There’s an app for snooping on your friends, family and colleagues to find out about their fancy dinners, the people they are dating and the parties they are attending that you weren’t invited to.
It’s not a social networking app like Facebook or Snapchat. It’s Venmo, the app that became popular more than a decade ago by enabling people to send mobile payments to one another and to post those transactions, often in the form of cute emojis, on a public timeline.
The snooping works the other way around, too. Even if you seldom use Venmo today, the app is most likely leaking sensitive information about you to the general public.
How do I know? I’m embarrassed to admit it, but I recently discovered that my contacts list, which includes the names of people in my phone book, was published on Venmo for anyone using the app to see.
That’s because more than a decade ago, Venmo made people’s contact lists visible to its users. It created an option to hide the address book only two years ago, long after I had stopped using the app.
Venmo is a strong example of how even as social norms shift on the ways we use technology, the companies and their apps don’t change much. Venmo was founded in 2009 as a music start-up that let users buy songs from bands through a text message. By the time eBay acquired it in 2013, it had become a mobile wallet service that was trendy among younger people who were gung-ho about sharing information about themselves online.
At the time, social networking was novel, and posting your thoughts, movements and achievements for everyone to know about was cutting edge, not sinister. Since then, we have learned the hard way that sharing such seemingly innocuous information can be hazardous. Stalkers, employers or data brokers can use the data to study our whereabouts and activities to target us.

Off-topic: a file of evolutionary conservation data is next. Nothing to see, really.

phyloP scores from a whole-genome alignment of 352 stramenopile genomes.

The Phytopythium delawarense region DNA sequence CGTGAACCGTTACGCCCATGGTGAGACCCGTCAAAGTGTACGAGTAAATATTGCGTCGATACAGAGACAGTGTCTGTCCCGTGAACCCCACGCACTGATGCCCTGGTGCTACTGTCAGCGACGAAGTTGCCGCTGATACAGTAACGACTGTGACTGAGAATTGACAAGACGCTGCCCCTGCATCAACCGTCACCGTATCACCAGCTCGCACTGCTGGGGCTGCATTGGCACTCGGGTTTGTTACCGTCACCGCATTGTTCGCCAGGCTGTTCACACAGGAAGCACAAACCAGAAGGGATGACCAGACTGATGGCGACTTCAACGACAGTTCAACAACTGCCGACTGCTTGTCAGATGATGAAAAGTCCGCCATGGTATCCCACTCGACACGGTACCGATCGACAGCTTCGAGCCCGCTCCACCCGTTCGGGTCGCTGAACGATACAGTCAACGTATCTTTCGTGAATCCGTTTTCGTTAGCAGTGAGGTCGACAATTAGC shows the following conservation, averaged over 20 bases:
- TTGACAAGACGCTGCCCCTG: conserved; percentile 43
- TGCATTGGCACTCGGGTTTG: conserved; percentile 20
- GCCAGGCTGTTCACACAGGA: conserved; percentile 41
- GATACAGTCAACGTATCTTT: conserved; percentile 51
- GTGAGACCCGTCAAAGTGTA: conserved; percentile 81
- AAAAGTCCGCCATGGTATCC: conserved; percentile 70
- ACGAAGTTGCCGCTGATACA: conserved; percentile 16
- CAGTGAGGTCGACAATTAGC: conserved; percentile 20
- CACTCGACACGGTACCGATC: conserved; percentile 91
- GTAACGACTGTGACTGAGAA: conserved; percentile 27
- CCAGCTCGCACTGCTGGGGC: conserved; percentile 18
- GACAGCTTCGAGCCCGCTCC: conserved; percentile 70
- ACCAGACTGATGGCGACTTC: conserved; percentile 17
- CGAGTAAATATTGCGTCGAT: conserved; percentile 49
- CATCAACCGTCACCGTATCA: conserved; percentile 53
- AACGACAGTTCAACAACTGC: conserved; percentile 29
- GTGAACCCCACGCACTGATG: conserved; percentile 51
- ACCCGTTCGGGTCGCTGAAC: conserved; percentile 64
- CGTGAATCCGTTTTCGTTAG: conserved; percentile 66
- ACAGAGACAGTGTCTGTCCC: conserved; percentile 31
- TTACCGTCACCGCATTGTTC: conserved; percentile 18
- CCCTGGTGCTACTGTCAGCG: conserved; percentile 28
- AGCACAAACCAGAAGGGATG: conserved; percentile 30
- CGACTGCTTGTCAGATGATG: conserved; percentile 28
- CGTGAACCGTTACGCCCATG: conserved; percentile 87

But Venmo remains an app with a strong social networking element, one of many in a generation of apps that are now nearly 15 years old. And if you have apps and internet accounts from then that are on autopilot, it’s best to revisit them periodically to check their settings so that you can safeguard your privacy. If you no longer find value in the service, the safest bet may be to delete the account.
Before we get into that, let’s dive into why Venmo remains a privacy concern and what to do to protect your data.
In the early 2010s, as smartphones became popular, Venmo rode the coattails of companies like Facebook and Twitter, which brought the concept of a public timeline into the mainstream. Similar to those networks, Venmo allowed people to publicly post to a feed, in its case details of payment transactions, including the dollar amount, time, date and a description, such as a pizza or taxicab emoji.
At the time, Braintree, the payments company that bought Venmo in 2012 before it was purchased by eBay, said Venmo had created “rave-worthy experiences” to simplify mobile payments between smartphone users. (Venmo is now owned by PayPal, which was spun off from eBay in 2015.)
Venmo has made some changes over the years to protects its users’ privacy. In 2021, it disabled its global feed, a stream where users could see Venmo transactions among strangers.
But critics say the app still falls short. Today, you can see transactions among people who are not your friends if you visit their profiles.